While I have already mentioned the thin housing door and the lack of a waterproof gasket on the door, the durability of the Switch was very much in question. So, as the last measure of field testing, I gave the camera a shower with my garden hose.
Using light pressure, but a good amount of water over the course of 10 minutes, it was confirmed that this camera did not hold up to water. Not only did water accumulate on the bottom of the camera lens, but it also worked its way into the housing door.
While in the end it didn’t appear to cause any damage to the camera, as it continued to turn on, it did create a problem with the camera writing photos to the SD card. As of writing this review, the camera is still not recording photos or video.
In a striving attempt to find something that I liked about the design of this camera, I found that I do like the fact that they use a rubber seal over the SD card slot, to provide added protection to the SD card.
They do also have a battery tray, which is a feature that I appreciate on all cameras, but the having the tray, along with the downward sliding door, is the reason for lack of mounting options from the bottom of the camera, leaving this feature a wash in my opinion.
Ease of Use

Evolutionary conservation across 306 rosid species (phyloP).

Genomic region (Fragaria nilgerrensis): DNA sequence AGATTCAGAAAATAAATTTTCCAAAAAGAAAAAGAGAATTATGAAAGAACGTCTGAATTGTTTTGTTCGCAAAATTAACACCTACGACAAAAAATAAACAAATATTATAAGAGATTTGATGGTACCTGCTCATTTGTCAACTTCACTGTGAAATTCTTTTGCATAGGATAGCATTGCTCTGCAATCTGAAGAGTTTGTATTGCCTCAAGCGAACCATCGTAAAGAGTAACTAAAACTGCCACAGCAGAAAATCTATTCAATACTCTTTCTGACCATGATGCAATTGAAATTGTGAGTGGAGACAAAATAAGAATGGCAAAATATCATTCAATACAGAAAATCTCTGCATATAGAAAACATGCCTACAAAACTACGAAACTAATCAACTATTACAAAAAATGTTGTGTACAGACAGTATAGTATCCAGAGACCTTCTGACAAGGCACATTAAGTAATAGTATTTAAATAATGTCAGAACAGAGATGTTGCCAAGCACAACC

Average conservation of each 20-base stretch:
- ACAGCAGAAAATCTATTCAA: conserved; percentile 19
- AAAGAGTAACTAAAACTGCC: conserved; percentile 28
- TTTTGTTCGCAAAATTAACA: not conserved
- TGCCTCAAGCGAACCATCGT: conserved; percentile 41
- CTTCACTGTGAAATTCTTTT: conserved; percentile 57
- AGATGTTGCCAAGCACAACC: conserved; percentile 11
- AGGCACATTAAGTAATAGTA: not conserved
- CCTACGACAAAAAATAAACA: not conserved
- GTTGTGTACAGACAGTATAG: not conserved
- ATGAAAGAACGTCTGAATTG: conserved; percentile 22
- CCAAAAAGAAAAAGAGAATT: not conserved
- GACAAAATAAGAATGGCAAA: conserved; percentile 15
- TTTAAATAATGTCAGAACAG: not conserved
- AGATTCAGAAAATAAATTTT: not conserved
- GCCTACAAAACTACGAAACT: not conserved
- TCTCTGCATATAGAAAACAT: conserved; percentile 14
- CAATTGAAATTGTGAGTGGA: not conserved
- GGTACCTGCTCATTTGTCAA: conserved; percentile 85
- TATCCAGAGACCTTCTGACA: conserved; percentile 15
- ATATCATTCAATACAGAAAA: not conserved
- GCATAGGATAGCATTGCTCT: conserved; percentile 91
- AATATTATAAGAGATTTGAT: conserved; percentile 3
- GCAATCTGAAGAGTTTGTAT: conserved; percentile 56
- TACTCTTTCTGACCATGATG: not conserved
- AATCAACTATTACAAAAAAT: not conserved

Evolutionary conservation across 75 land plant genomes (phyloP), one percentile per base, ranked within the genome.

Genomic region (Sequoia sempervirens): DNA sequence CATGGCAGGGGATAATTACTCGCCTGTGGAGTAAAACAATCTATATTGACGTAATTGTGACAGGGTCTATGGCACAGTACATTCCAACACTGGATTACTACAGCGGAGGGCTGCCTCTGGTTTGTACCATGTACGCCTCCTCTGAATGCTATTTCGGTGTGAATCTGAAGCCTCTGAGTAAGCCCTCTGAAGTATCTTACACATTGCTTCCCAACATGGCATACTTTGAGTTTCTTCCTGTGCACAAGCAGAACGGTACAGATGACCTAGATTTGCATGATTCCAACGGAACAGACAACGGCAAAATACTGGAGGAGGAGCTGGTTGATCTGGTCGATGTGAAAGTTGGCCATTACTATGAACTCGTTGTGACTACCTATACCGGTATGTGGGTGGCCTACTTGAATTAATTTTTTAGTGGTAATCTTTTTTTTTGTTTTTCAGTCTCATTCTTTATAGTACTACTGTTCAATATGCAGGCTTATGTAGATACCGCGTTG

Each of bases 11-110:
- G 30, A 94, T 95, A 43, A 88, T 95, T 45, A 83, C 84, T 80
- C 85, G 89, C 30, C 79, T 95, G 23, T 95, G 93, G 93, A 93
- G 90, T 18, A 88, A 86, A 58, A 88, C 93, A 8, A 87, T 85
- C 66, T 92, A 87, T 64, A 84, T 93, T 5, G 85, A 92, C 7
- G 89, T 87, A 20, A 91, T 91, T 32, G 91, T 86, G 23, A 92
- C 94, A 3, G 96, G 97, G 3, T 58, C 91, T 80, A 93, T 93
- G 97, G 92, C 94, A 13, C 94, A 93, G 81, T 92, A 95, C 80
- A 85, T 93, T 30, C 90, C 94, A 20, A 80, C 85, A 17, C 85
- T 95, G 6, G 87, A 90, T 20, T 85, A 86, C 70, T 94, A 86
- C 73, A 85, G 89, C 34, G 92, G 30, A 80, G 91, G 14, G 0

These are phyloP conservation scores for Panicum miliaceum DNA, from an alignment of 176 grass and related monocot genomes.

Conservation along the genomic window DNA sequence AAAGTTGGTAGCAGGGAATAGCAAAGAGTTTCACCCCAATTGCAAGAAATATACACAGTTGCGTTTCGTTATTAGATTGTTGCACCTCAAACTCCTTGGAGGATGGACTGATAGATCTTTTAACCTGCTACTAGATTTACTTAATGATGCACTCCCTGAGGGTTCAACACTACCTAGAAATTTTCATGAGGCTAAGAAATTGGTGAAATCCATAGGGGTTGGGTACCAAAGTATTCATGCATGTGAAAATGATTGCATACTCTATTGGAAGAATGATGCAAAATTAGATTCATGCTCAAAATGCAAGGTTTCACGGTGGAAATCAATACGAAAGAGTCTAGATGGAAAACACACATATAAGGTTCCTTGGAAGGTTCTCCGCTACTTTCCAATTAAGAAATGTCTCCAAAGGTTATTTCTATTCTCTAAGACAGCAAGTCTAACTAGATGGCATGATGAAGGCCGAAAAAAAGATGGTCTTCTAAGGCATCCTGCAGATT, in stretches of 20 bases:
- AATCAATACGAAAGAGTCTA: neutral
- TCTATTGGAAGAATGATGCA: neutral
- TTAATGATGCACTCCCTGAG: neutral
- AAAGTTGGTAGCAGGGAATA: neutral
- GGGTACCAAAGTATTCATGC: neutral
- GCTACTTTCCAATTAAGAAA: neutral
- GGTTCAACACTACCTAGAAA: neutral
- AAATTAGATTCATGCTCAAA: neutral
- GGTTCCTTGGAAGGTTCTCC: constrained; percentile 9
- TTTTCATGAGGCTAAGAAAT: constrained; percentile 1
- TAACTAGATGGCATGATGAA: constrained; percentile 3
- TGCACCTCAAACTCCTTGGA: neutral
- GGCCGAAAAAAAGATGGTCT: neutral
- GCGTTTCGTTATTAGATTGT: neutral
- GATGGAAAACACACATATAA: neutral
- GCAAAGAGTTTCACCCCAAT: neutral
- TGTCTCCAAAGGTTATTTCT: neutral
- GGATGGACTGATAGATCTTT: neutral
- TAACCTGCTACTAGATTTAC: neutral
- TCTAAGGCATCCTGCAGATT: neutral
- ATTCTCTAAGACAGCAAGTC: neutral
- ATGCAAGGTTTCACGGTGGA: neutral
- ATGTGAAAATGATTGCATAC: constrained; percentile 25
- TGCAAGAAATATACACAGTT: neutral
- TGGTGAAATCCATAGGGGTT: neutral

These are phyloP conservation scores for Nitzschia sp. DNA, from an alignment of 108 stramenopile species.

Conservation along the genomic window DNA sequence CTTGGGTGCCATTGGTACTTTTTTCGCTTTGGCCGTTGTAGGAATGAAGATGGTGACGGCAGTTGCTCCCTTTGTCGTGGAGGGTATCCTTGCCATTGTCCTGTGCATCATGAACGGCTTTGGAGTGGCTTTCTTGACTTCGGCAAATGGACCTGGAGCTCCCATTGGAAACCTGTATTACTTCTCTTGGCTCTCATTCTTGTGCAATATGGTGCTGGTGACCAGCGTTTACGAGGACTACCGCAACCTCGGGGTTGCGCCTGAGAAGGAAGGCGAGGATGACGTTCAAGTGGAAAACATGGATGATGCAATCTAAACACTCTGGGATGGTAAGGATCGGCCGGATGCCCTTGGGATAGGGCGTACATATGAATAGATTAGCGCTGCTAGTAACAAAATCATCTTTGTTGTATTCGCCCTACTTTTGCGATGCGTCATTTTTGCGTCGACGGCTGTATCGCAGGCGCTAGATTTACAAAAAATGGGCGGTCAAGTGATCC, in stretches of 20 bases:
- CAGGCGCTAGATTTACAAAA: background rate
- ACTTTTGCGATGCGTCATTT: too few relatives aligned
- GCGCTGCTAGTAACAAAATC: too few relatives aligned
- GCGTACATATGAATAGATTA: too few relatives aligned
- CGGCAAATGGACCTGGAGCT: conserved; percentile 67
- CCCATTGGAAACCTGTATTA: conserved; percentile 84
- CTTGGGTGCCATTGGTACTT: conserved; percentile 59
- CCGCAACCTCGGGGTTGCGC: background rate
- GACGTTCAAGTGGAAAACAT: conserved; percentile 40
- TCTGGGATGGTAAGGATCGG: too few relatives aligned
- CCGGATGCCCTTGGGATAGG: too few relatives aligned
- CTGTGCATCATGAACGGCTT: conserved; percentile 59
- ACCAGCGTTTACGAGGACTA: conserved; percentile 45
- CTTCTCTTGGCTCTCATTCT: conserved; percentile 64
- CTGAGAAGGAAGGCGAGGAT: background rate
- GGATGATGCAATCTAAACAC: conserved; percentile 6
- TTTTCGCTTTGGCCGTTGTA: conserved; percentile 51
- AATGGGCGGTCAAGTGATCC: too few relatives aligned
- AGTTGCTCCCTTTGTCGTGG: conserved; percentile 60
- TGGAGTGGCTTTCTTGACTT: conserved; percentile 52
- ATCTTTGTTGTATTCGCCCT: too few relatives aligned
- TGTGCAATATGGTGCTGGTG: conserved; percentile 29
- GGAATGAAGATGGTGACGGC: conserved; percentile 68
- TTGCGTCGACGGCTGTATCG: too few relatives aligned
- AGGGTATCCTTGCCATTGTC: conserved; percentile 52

I honestly don’t know if I have ever seen a trail camera that is this easy to use. The entire trail camera is operated on 3 toggle switches. One of the toggle switches sets the time zone you are in, and the other is the length of delay. Aside from that all there is left is the on and off switch. It is so easy, I could teach my 3 year old daughter how to use this camera.
The biggest downfall to the ease of use is how difficult it is to take the door off the housing. It doesn’t slide easily, and I found the best way to actually remove the door is to take the camera off the tree first, which is obviously very inconvenient.
Unfortunately, trail cameras that are really simple to use, typically have very few features, and the Switch is no different. When writing trail camera reviews, I normally break down each feature trying to give you the best information about the options a trail camera has. With the switch I can basically break it down in one simple paragraph.